I spent the first fifty years of my life faithfully attending Christian churches. In the mid-1970s, I enrolled in classes at Midwestern Baptist College in Pontiac, Michigan. I spent twenty-five years pastoring Evangelical churches in Ohio, Texas, and Michigan. I think I can safely say that Christianity has made a deep imprint on my life — good and bad.
Many of my posts deal with the negative aspects of Evangelical Christianity. Inherently Fundamentalist, Evangelicalism causes untold pain, suffering, and dysfunction. (Please see Are Evangelicals Fundamentalists?) It will be a good day when a future generation of freethinkers finally suffocates the life out of Evangelicalism. Already in the early stages of death, there is coming a day when the Fundamentalism many of us knew so well will no longer exist. Not today, not tomorrow, nor a year from now, but the signs are clear — at least to me — that Evangelicalism is rotting at its core and will one day tumble to the ground. All praise be to Loki!
This doesn’t mean, however, that I don’t have many fond memories of the time I spent attending and pastoring Evangelical churches. In fact, my good memories far outnumber the bad ones. I found the work of the ministry quite satisfying. I suspect this is due to the fact that I enjoy helping people. In another life, I might have been a social worker, aid worker, or done some other work that put me in close contact with needy people. I am what you might call a fixer — someone who loves taking on rehab projects. Unfortunately, this impulse led me to take on several broken, dysfunctional churches that didn’t deserve my labors. The best thing that could have happened to these churches — here’s looking at you, Victory Baptist — is that they died a quick death. They didn’t deserve to have me as their pastor. While I would like to think that I have gotten smarter over the years, truth be told, I am still attracted to helping others, even when it is not in my best interest.
Being a pastor gave me opportunities to be around likeminded people. I thoroughly enjoyed communal events. One such event was Sunday Night Hymn Sings. Several times a year, I would schedule a night where all we did was sing. No preaching, just singing. There was no agenda, no program. I would take song requests from congregants. If the pianist couldn’t play a song, we would sing it acapella. Sometimes, only the men would sing, or the women. Sunday Night Hymn Sings were always a highlight of the year.
I can read music, and there was a day when I had what others called a golden tenor voice. Unfortunately, years of preaching and throat infections ruined my voice. It saddens me to think that my grandchildren will never hear me sing, never listen to Grandpa and Nana sing a duet (Polly was a member of a traveling music group during our Midwestern days). Such is life.
Last week, I was listening to some Southern Gospel music on YouTube. One of the songs was a thirty-minute recording of a Baptist hymn sing. Oh my, the memories that came flooding back to me. As tears filled my eyes, ruined voice or not, I sang along with the church and its music leader. I have mentioned before how connected I still am to the religious music of my past. While I don’t believe its lyrical content, there’s something about the music itself that elicits deep emotional feelings from me. I suspect I am not alone in having such feelings. Ironically, Polly HATES religious music — apart from Christmas music. She’s even gone as far as to ask me NOT to play hymns, Southern Gospel, and Contemporary Christian music while she’s home. Some readers might be surprised to know that many of my posts are written while Christian music is playing in the background. Not today. I am in a The Band Perry, Dixie Chicks, and Shania Twain mood.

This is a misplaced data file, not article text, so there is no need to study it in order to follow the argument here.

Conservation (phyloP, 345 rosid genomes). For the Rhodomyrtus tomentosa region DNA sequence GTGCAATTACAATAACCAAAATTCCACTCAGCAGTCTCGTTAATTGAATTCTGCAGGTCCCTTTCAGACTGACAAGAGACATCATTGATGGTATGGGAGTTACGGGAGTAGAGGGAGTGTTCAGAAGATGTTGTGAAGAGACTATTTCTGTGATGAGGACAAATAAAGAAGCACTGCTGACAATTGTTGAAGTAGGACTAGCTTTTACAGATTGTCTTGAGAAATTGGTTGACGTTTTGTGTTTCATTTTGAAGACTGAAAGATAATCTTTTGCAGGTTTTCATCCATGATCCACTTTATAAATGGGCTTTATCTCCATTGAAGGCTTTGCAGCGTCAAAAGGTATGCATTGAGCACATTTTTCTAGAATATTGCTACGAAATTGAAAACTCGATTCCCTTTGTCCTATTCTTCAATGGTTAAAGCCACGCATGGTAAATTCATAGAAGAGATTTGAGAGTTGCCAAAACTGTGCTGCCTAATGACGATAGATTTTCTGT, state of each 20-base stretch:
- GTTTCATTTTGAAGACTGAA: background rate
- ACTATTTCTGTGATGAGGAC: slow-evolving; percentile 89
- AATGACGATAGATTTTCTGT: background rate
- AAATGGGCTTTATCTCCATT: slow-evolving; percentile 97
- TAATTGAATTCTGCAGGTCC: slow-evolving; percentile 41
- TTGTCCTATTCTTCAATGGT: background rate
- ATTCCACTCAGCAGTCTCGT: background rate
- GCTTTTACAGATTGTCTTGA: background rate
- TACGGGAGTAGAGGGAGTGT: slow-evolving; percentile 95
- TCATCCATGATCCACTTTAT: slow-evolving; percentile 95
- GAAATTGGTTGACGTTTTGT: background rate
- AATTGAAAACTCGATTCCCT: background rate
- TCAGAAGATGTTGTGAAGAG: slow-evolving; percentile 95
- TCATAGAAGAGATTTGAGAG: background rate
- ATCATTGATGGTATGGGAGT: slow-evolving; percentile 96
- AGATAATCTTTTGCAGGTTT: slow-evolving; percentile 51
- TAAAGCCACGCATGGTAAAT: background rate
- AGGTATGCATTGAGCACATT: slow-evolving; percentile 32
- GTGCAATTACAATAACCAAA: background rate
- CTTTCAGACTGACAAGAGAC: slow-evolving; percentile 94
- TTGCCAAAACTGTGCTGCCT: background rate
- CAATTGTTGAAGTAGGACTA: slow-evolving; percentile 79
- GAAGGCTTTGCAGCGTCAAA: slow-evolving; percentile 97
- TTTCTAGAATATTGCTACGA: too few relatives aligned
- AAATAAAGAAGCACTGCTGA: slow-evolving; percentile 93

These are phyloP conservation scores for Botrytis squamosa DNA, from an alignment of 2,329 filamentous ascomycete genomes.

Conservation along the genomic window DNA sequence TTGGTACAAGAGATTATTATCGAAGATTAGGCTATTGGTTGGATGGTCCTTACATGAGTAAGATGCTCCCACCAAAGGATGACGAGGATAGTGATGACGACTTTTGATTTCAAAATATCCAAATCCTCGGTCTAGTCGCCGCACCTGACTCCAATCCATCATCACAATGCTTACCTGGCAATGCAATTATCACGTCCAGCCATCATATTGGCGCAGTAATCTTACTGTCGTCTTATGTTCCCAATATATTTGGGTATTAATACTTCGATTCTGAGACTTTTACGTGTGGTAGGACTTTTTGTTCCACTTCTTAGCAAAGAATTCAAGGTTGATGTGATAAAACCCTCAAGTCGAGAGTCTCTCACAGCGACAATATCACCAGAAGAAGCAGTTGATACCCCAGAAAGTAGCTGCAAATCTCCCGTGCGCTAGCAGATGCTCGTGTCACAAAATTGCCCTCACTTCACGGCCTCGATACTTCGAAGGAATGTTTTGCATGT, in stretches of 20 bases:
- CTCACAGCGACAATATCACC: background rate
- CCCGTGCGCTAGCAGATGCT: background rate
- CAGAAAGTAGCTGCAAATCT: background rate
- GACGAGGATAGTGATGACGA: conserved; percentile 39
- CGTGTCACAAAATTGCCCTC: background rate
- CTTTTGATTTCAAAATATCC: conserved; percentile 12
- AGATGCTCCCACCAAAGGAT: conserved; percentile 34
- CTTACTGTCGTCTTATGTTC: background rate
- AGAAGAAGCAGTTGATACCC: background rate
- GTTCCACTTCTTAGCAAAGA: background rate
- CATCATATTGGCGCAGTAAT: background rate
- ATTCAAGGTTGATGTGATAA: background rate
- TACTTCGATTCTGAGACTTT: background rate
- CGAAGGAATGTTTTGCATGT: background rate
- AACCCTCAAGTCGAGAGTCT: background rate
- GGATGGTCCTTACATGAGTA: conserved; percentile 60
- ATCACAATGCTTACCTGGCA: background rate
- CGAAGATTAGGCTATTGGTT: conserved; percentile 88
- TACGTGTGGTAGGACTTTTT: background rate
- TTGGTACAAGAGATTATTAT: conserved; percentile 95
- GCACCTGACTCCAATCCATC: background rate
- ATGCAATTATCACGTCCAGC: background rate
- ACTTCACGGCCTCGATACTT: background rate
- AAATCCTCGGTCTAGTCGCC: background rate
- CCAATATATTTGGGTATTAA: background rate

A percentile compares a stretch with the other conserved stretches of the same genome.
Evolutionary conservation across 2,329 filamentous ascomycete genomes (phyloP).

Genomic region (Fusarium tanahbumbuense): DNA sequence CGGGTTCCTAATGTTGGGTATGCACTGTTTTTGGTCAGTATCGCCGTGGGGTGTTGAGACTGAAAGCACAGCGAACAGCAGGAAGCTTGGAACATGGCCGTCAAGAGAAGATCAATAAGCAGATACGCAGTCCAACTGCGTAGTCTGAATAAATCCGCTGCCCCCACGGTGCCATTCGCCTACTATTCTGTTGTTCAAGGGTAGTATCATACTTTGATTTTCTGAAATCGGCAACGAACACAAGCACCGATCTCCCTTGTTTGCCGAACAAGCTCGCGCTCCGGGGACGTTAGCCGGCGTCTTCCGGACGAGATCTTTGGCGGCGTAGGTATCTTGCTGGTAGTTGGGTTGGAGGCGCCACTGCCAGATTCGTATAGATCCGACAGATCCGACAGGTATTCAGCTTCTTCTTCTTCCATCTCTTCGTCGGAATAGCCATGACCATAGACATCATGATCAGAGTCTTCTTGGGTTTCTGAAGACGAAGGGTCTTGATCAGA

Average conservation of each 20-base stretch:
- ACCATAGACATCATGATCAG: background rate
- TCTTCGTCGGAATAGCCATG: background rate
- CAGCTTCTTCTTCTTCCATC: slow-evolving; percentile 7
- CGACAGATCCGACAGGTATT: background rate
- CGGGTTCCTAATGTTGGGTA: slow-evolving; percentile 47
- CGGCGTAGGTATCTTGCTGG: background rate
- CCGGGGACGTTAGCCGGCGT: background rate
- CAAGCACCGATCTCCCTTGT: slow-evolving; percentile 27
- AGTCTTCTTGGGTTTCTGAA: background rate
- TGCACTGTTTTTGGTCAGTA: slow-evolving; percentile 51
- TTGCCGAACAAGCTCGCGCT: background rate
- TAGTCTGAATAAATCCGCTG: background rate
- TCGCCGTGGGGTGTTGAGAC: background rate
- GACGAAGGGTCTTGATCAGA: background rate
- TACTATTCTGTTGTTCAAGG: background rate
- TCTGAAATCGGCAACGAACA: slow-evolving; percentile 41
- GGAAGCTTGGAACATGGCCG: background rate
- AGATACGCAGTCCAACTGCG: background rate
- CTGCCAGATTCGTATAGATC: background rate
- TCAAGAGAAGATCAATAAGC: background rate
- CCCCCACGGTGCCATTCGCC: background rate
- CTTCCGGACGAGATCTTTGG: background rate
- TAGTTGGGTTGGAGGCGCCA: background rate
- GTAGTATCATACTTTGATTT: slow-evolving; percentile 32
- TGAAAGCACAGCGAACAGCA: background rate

Our Sunday Night Hymn Sings would last anywhere from ninety minutes to two hours. We would sing, and keep on singing until congregants stopped offering up requests. I found these sings to be emotionally — and at the time, spiritually — satisfying. There’s something about music that reaches deep into our beings. I can’t explain it, I just know that music is an essential part of my existence. If I had to name several things I miss from my Christian days, one thing would be hymn sings — especially those from my days as pastor of Somerset Baptist Church in southeast Ohio. (The building was built in 1831, with oak floors and a 25-foot ceiling peak. The acoustics were phenomenal.)
Did the churches you grew up in have hymn sings? If you are an Evangelical-turned-atheist/agnostic/humanist/Pastafarian, do you miss the music? Do you miss belting out What a Friend We Have in Jesus or Amazing Grace? Please share your thoughts in the comment section.
About Bruce Gerencser
Bruce Gerencser, 62, lives in rural Northwest Ohio with his wife of 41 years. He and his wife have six grown children and twelve grandchildren. Bruce pastored Evangelical churches for twenty-five years in Ohio, Texas, and Michigan. Bruce left the ministry in 2005, and in 2008 he left Christianity. Bruce is now a humanist and an atheist. For more information about Bruce, please read the About page.
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